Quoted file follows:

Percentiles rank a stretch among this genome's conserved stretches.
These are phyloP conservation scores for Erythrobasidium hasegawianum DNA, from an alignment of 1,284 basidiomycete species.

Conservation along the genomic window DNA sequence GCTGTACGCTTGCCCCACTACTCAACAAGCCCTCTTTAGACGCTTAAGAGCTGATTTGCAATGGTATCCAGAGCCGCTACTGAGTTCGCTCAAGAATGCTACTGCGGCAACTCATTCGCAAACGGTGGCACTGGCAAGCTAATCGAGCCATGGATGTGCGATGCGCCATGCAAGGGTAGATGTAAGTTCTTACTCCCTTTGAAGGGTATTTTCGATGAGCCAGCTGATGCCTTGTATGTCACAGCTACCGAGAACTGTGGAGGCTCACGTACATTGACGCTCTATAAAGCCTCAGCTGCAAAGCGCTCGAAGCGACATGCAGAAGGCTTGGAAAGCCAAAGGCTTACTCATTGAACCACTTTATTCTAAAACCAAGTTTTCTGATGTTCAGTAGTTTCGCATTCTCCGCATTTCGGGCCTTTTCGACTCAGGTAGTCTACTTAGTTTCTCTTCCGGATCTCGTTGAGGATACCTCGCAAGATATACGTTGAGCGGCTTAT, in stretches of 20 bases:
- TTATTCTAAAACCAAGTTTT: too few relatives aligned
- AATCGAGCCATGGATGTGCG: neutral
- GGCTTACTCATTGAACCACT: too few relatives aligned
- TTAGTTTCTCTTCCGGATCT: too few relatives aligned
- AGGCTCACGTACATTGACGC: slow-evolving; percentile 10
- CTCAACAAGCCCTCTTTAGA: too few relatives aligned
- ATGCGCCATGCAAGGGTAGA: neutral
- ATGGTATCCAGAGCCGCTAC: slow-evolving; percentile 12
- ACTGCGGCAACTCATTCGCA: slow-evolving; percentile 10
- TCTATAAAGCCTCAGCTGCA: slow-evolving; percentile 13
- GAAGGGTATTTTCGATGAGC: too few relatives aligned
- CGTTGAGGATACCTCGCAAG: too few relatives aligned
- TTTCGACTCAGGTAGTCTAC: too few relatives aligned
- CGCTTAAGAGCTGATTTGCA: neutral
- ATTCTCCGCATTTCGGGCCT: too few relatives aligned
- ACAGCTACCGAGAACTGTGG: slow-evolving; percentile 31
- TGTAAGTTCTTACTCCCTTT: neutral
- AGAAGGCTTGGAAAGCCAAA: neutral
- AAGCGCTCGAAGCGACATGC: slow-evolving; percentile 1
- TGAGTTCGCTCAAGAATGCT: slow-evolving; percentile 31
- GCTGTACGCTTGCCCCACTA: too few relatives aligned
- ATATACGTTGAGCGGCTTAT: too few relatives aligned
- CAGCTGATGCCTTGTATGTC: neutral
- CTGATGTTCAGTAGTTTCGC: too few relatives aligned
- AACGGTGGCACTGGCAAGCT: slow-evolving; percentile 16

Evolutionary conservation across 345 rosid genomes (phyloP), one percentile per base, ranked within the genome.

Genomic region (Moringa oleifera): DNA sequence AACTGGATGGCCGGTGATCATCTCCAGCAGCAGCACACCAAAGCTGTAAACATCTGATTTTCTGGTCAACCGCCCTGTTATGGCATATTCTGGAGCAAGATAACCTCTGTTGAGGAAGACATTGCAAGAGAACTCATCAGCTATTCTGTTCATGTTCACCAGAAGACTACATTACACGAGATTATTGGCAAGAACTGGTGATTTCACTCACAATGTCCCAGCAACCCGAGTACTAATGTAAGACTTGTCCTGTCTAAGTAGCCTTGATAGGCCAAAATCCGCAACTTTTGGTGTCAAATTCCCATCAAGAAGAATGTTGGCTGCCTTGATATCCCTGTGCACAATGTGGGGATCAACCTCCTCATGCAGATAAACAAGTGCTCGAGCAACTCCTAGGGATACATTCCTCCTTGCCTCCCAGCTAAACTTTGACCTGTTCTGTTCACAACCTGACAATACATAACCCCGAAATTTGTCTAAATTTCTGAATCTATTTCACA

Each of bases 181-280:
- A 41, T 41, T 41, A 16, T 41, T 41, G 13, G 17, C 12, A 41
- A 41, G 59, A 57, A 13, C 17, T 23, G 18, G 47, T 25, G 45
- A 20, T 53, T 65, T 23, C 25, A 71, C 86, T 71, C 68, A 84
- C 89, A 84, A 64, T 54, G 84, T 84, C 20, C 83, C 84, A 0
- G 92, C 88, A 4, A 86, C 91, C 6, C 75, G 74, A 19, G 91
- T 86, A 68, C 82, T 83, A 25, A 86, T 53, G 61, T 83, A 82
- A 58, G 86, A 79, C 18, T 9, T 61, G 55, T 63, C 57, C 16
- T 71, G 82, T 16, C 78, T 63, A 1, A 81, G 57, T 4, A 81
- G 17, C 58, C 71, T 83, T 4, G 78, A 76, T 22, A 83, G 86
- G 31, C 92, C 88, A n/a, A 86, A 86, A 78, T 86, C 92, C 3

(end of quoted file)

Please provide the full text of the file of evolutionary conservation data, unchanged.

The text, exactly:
Percentiles rank a stretch among this genome's conserved stretches.
These are phyloP conservation scores for Erythrobasidium hasegawianum DNA, from an alignment of 1,284 basidiomycete species.

Conservation along the genomic window DNA sequence GCTGTACGCTTGCCCCACTACTCAACAAGCCCTCTTTAGACGCTTAAGAGCTGATTTGCAATGGTATCCAGAGCCGCTACTGAGTTCGCTCAAGAATGCTACTGCGGCAACTCATTCGCAAACGGTGGCACTGGCAAGCTAATCGAGCCATGGATGTGCGATGCGCCATGCAAGGGTAGATGTAAGTTCTTACTCCCTTTGAAGGGTATTTTCGATGAGCCAGCTGATGCCTTGTATGTCACAGCTACCGAGAACTGTGGAGGCTCACGTACATTGACGCTCTATAAAGCCTCAGCTGCAAAGCGCTCGAAGCGACATGCAGAAGGCTTGGAAAGCCAAAGGCTTACTCATTGAACCACTTTATTCTAAAACCAAGTTTTCTGATGTTCAGTAGTTTCGCATTCTCCGCATTTCGGGCCTTTTCGACTCAGGTAGTCTACTTAGTTTCTCTTCCGGATCTCGTTGAGGATACCTCGCAAGATATACGTTGAGCGGCTTAT, in stretches of 20 bases:
- TTATTCTAAAACCAAGTTTT: too few relatives aligned
- AATCGAGCCATGGATGTGCG: neutral
- GGCTTACTCATTGAACCACT: too few relatives aligned
- TTAGTTTCTCTTCCGGATCT: too few relatives aligned
- AGGCTCACGTACATTGACGC: slow-evolving; percentile 10
- CTCAACAAGCCCTCTTTAGA: too few relatives aligned
- ATGCGCCATGCAAGGGTAGA: neutral
- ATGGTATCCAGAGCCGCTAC: slow-evolving; percentile 12
- ACTGCGGCAACTCATTCGCA: slow-evolving; percentile 10
- TCTATAAAGCCTCAGCTGCA: slow-evolving; percentile 13
- GAAGGGTATTTTCGATGAGC: too few relatives aligned
- CGTTGAGGATACCTCGCAAG: too few relatives aligned
- TTTCGACTCAGGTAGTCTAC: too few relatives aligned
- CGCTTAAGAGCTGATTTGCA: neutral
- ATTCTCCGCATTTCGGGCCT: too few relatives aligned
- ACAGCTACCGAGAACTGTGG: slow-evolving; percentile 31
- TGTAAGTTCTTACTCCCTTT: neutral
- AGAAGGCTTGGAAAGCCAAA: neutral
- AAGCGCTCGAAGCGACATGC: slow-evolving; percentile 1
- TGAGTTCGCTCAAGAATGCT: slow-evolving; percentile 31
- GCTGTACGCTTGCCCCACTA: too few relatives aligned
- ATATACGTTGAGCGGCTTAT: too few relatives aligned
- CAGCTGATGCCTTGTATGTC: neutral
- CTGATGTTCAGTAGTTTCGC: too few relatives aligned
- AACGGTGGCACTGGCAAGCT: slow-evolving; percentile 16

Evolutionary conservation across 345 rosid genomes (phyloP), one percentile per base, ranked within the genome.

Genomic region (Moringa oleifera): DNA sequence AACTGGATGGCCGGTGATCATCTCCAGCAGCAGCACACCAAAGCTGTAAACATCTGATTTTCTGGTCAACCGCCCTGTTATGGCATATTCTGGAGCAAGATAACCTCTGTTGAGGAAGACATTGCAAGAGAACTCATCAGCTATTCTGTTCATGTTCACCAGAAGACTACATTACACGAGATTATTGGCAAGAACTGGTGATTTCACTCACAATGTCCCAGCAACCCGAGTACTAATGTAAGACTTGTCCTGTCTAAGTAGCCTTGATAGGCCAAAATCCGCAACTTTTGGTGTCAAATTCCCATCAAGAAGAATGTTGGCTGCCTTGATATCCCTGTGCACAATGTGGGGATCAACCTCCTCATGCAGATAAACAAGTGCTCGAGCAACTCCTAGGGATACATTCCTCCTTGCCTCCCAGCTAAACTTTGACCTGTTCTGTTCACAACCTGACAATACATAACCCCGAAATTTGTCTAAATTTCTGAATCTATTTCACA

Each of bases 181-280:
- A 41, T 41, T 41, A 16, T 41, T 41, G 13, G 17, C 12, A 41
- A 41, G 59, A 57, A 13, C 17, T 23, G 18, G 47, T 25, G 45
- A 20, T 53, T 65, T 23, C 25, A 71, C 86, T 71, C 68, A 84
- C 89, A 84, A 64, T 54, G 84, T 84, C 20, C 83, C 84, A 0
- G 92, C 88, A 4, A 86, C 91, C 6, C 75, G 74, A 19, G 91
- T 86, A 68, C 82, T 83, A 25, A 86, T 53, G 61, T 83, A 82
- A 58, G 86, A 79, C 18, T 9, T 61, G 55, T 63, C 57, C 16
- T 71, G 82, T 16, C 78, T 63, A 1, A 81, G 57, T 4, A 81
- G 17, C 58, C 71, T 83, T 4, G 78, A 76, T 22, A 83, G 86
- G 31, C 92, C 88, A n/a, A 86, A 86, A 78, T 86, C 92, C 3